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the Pale

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Chris Copping and The Dingoes in Perth, WA • 19 February 2011

Text and pictures by Jane Clare, for BtP

Jane – formerly resident in Bristol, England – sends BtP this report (followed by 23 photographs) from Perth, Western Australia, where she now lives and works:

'As picnickers jostled for position and settled in for ‘An Evening on the Green’ – to the pre-gig soundtrack of The Kinks’ Sunny Afternoon – the sun beat down on Sir James Mitchell Park, on the south side of the River Swan, with the city skyline providing a wonderful backdrop.  

'Even at 4.00pm punters were attempting to shelter in the thinnest of shadows to escape Perth’s baking heat. However, those who remained shacked up at home with the air-con until later in the evening certainly missed out on some truly soulful playing and great harmony vocals. 

'The Dingoes first on the bill did not get quite the rapturous applause their performance certainly warranted. The fancy allocated seats unfortunately remained almost empty for the band’s set possibly a result of the $400 tickets which included dinner, with those patrons presumably arriving later. And although Chris Copping later said, ‘Well, you’re biased,’ I do think there were plenty more people who would have enjoyed seeing his band and hearing more than the nine songs they played.

'Our night, part of the Australia-wide series ‘A Day on the Green’, kicked off with Not Worth Fighting For, featuring some fab harmonica; it is the song that also opens their live album Live at Last. The next, Come on Down, was the first of the old classics of the night. The band have reformed after near-on thirty years and are still going strong. In fact front man Broderick Smith enlightened us on their youthfulness, stating ‘Three of us turn 63 this year, and we don’t need Viagra … must have been all that acid.’ Looking around at the crowd I think this comment applied to quite a few others, and despite perhaps bringing the average age of people in attendance down by a few years I inadvertently took my picnic in an Oxfam Fair Trade canvas bag (half heeding Perth-boy Tim Minchin’s advice) thus fitting in without the need for either Viagra or acid. The vocal harmonies in the punchy Sunshine in Your Eyes were used to great effect and the musicians’ apparent effortlessness testified to their years together.

'No Rain, No River featuring Chris Copping on organ – his Nord Electro 2, sounding exactly like a classic Hammond – was a highly appropriate song to be singing in Perth. With the dams here in WA at 30% capacity and having had the lowest rainfall on record this past winter, the lyric ‘How we gonna bring water to this desert?’ rang too true. With the recovery efforts from the dramatic and tragic floods in other parts of the country continuing, Smith commented ironically ‘We’re still trying to stay dry in Victoria and you’re trying to get wet.’ But as the song says, ‘Just because you struggle, doesn’t mean you have to fall.’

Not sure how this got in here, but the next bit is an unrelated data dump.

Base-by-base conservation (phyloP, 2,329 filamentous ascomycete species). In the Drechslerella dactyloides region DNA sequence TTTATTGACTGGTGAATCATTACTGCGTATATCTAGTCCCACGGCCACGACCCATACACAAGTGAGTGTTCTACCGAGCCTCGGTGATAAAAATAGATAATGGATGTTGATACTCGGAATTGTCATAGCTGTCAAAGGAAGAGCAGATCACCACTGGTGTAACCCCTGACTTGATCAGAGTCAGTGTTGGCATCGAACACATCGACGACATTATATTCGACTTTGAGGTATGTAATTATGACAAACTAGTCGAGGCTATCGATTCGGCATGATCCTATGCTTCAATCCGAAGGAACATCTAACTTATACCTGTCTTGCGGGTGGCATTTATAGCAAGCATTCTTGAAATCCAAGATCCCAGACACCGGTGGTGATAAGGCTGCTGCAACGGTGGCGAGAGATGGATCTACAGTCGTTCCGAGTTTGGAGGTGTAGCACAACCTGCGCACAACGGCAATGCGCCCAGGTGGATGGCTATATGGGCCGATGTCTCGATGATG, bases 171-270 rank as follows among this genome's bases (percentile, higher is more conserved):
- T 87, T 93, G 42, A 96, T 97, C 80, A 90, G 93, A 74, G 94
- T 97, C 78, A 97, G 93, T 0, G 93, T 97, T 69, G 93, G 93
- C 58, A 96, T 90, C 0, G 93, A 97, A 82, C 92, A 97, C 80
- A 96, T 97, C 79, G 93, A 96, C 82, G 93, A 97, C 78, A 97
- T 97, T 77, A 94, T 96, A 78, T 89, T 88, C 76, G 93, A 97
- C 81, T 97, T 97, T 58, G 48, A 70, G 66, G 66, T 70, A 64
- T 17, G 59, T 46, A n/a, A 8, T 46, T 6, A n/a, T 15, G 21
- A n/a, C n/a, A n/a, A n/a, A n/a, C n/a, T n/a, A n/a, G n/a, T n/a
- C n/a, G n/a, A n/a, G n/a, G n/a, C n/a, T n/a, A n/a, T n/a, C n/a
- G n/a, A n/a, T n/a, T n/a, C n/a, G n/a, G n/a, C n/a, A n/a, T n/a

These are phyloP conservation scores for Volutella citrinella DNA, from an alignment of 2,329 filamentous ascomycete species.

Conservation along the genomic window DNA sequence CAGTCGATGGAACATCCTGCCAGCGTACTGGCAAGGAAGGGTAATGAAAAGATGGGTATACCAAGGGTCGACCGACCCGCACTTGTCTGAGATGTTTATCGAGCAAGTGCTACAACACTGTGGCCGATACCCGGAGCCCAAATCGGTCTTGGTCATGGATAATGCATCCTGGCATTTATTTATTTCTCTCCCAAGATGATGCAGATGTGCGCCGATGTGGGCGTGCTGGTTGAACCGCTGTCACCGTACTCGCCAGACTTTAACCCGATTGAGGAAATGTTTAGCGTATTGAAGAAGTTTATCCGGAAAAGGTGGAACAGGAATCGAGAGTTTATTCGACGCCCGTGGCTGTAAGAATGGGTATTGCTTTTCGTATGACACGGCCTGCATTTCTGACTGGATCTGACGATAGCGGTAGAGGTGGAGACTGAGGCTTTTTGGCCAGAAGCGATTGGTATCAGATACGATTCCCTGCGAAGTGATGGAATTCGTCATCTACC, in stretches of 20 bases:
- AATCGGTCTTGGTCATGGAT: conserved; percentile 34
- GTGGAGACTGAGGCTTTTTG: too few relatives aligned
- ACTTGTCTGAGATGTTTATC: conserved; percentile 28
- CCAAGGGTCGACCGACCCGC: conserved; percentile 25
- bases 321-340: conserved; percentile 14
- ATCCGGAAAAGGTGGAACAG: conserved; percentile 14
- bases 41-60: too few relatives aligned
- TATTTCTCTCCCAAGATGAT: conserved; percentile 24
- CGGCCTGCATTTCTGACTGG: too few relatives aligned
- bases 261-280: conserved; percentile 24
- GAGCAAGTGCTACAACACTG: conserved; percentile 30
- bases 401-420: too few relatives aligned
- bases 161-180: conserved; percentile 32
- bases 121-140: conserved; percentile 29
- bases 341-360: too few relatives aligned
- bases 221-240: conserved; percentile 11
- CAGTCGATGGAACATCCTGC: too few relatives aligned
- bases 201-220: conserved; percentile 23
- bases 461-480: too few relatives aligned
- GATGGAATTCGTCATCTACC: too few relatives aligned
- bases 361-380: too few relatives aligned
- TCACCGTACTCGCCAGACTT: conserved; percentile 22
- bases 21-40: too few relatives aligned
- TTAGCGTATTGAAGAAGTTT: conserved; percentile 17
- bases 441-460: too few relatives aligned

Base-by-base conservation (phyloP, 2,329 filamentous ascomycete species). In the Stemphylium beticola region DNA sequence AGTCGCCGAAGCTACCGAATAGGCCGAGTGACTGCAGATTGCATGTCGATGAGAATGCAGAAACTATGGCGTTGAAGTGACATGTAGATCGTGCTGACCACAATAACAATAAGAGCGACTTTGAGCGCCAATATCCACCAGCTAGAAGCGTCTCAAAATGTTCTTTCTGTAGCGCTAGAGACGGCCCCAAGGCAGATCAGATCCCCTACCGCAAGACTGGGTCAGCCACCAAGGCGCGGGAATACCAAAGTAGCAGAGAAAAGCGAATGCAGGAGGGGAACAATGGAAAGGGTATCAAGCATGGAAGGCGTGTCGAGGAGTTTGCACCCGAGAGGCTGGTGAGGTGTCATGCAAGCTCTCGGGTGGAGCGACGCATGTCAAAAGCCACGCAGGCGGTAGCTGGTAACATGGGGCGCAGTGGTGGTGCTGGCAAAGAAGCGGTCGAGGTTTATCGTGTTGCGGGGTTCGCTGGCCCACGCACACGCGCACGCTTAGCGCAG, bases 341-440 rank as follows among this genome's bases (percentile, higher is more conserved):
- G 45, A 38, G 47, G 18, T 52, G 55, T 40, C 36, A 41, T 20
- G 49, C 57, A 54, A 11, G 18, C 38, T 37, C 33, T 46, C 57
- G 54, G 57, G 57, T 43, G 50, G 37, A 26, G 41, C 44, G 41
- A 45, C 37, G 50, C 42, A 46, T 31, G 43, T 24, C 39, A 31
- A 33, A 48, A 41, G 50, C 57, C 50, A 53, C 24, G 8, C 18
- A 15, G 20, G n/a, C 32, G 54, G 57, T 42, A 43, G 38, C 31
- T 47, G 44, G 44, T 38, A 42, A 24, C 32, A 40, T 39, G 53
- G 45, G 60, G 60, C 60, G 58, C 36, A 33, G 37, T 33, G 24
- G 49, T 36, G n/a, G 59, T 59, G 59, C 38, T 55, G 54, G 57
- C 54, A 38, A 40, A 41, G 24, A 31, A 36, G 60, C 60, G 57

'In Boy on the Run we heard some nice mandolin playing by Chris Stockley, but it was the next tune, Try Anyway, that got people up and dancing. The natural rolling pace of the drums was gradually added to by each member of the band, ending up with a full rock sound. In contrast, the next number Way Out West gave us a full country flavour with lovely counterpoint from Chris’s organ, and it’s easy to hear why The Dingoes are ‘credited with being the first Australian band to succeed in transplanting American-influenced blues and country music into an Antipodean context’ .

'The penultimate tune was Smooth Sailing, a bluesy number which made sure the allocated ‘Dance Area’ – indicated with blue spray paint on the grass – was well used. Next up was Damascus Road – a stomping finale with great lap steel guitar.

'After playing with The Dingoes (who name-checked him as being 'from that great band Procol Harum') Chris Copping joined us to watch local trio Diesel, followed by George Thorogood, who was introduced as an ‘International Touring Machine’. He was certainly well-received by the now-growing crowd, but the generic nature of the material left me a little uninspired (‘George Thorogood … he’s a middle-class fake, isn’t he?’ said someone nearby in the audience). Joe Cocker, however, was the man people had really come to see and by 8pm the sun had set leaving a stunning trail of red clouds, and the ‘Evening on the Green’ culminated with this natural entertainer.

'So: many thanks to the ever-genial Chris Copping for the invitation, and for the chance to see a classic Australian band.'

Walking to the gig

Ticket (thanks, Chris!)

The venue awaits in the baking February sun

Beyond the seating area

Taking it literally

The Dingoes' gear on stage. Prof Copping will play the natty red Nord Electro 2, not the Hammond behind

Dingoes on stage (Chris Copping, centre)

Sliding, on the big screen

Another shot of the Dingoes in mid-song

Lead Dingo on the big screen

To see the band (briefly!) in action, click on the photograph above

BtP's correspondent (right)

Jane's partner Nick dutifully tries out the designated dance area

Jane with dancers while the Dingoes play ... this is where the photographs were taken from

Dingoes, between songs

This is now the band looked on the big screen, from the side ...

... and from the front (Copping not in camera, unfortunately)

By now a crowd had gathered ...

 Pink skies over Perth


George Thorogood, small and large

 More cloudscape 

Night has fallen, and Joe Cocker emerges

Order the new Dingoes' album from Amazon UK or from Amazon USA | Listen to compilation clips on mp3 here | More about Copping / Dingoes

Chris Copping's page at BtP

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